Total Immersion

In more new shows, the passive theatergoer is passé

Muhammed Muheisen / AP for TIME

In the Immersive play Natasha, Pierre and the Great Commet of 1812, the audience gets dinner with a twist: actors weave through the crowd and get up close and personal.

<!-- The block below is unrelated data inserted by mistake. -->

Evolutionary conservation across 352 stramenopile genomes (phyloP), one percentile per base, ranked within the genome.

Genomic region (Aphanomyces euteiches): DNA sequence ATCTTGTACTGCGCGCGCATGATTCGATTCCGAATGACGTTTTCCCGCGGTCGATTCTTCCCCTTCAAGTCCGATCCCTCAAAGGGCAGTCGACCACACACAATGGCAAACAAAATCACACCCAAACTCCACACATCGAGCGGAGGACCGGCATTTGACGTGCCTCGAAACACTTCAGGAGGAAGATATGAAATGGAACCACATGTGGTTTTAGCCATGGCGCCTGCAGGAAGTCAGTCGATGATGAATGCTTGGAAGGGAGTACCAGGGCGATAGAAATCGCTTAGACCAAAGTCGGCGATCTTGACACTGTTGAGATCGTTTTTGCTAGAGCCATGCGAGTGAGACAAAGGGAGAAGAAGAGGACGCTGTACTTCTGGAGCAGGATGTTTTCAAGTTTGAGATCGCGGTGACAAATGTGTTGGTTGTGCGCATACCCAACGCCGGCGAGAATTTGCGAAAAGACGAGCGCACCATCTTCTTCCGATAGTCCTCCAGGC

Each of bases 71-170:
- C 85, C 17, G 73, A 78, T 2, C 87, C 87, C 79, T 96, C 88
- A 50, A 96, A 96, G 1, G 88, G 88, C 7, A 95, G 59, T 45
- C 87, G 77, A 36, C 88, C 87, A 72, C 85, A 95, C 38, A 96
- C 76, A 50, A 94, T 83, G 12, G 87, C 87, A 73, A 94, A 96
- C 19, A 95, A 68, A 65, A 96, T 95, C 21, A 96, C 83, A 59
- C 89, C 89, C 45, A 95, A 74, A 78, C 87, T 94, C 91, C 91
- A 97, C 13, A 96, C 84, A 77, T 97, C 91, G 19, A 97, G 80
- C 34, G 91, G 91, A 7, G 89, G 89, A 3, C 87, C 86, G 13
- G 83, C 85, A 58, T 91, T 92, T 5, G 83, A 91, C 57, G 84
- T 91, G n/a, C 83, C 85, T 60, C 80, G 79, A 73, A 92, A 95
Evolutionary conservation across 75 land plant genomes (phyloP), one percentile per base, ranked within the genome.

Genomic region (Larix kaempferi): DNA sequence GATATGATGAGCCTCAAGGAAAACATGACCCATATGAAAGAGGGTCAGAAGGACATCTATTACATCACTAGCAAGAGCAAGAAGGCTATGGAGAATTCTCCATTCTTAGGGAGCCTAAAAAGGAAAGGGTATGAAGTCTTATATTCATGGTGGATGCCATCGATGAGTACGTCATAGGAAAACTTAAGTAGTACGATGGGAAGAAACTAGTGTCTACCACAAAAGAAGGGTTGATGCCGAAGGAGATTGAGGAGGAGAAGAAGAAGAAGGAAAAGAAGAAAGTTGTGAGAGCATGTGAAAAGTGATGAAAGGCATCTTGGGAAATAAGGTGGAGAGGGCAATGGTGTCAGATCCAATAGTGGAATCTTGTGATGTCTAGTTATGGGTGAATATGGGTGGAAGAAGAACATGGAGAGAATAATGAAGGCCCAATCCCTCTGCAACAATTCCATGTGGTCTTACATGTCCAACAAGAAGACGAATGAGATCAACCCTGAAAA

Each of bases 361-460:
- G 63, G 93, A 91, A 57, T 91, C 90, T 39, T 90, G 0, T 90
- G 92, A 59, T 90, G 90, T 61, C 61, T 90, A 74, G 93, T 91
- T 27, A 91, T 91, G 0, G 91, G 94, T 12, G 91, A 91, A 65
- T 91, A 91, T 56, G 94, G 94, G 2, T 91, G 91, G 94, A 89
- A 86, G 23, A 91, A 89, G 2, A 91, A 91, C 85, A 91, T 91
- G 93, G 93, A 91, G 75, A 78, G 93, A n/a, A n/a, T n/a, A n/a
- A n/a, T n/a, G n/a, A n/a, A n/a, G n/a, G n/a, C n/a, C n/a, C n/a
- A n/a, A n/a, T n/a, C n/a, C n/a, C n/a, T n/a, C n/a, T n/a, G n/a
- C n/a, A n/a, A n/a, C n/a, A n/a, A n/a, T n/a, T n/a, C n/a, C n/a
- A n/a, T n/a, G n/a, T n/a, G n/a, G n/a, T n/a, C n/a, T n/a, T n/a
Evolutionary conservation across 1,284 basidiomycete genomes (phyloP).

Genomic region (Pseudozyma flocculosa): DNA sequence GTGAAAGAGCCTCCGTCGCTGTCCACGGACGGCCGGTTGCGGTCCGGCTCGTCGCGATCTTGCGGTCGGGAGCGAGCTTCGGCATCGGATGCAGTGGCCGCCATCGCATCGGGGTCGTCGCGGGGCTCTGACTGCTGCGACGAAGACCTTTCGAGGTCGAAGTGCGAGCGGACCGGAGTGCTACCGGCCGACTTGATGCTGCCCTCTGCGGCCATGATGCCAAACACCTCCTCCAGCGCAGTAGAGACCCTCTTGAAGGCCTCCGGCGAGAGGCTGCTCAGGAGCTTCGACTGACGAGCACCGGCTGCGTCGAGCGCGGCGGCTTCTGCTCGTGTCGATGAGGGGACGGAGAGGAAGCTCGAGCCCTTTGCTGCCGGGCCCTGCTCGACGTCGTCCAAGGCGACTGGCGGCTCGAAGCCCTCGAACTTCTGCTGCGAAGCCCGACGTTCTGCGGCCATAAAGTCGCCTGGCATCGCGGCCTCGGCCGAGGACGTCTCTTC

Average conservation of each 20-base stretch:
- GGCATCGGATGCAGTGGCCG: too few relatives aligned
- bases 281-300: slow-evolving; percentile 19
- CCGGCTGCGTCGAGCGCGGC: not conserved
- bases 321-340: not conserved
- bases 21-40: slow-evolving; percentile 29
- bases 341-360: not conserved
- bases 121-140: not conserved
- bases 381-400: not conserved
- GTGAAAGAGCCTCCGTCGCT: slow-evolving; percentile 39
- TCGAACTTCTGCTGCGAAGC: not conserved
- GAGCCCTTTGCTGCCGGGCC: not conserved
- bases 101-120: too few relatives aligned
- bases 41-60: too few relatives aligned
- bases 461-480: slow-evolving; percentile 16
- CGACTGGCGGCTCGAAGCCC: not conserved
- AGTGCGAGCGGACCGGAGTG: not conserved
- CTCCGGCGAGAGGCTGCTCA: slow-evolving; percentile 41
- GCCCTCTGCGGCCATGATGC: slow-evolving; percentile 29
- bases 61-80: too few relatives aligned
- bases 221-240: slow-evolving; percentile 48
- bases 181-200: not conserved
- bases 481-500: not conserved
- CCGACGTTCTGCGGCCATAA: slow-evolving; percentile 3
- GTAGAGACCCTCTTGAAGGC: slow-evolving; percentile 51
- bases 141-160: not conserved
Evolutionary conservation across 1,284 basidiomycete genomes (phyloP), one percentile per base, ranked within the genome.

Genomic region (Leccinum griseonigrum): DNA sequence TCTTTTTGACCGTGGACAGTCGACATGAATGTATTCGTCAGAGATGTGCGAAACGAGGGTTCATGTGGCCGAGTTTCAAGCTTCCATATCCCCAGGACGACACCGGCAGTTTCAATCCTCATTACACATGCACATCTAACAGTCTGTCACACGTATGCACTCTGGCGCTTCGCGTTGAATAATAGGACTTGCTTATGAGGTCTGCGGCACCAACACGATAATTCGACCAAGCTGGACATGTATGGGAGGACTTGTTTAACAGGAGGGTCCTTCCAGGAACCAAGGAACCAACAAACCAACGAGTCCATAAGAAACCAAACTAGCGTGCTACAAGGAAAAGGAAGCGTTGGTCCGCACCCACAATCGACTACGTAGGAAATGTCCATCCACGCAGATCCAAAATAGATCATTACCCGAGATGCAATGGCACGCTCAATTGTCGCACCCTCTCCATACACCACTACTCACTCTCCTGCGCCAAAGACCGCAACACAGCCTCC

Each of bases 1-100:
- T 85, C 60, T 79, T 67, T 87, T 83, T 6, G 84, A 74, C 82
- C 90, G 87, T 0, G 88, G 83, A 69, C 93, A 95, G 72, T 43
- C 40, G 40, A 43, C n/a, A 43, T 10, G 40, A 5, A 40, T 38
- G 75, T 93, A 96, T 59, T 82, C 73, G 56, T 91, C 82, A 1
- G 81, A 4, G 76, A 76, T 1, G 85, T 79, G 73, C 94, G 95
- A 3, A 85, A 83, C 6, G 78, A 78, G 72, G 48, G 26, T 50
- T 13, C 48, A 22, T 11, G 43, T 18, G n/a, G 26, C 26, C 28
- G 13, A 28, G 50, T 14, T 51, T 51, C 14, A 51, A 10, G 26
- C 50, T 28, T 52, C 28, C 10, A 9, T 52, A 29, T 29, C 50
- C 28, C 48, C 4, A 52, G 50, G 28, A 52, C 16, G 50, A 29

Making a musical out of War and Peace might seem like a fool's errand. All those pages. All those subplots. All those Russian names. Natasha, Pierre and the Great Comet of 1812, Dave Malloy's cheeky pop-rock version of (at least a portion of) Tolstoy's novel, helps out on the name front with a cute opening number that introduces the characters with primer-like directness ("Helene's a slut, Anatole's hot, Sonya's good ..."). The show gets playgoers into the mood by seating them at tables in a faux Russian supper club and feeding them borscht and blini. And it scatters the action everywhere:...

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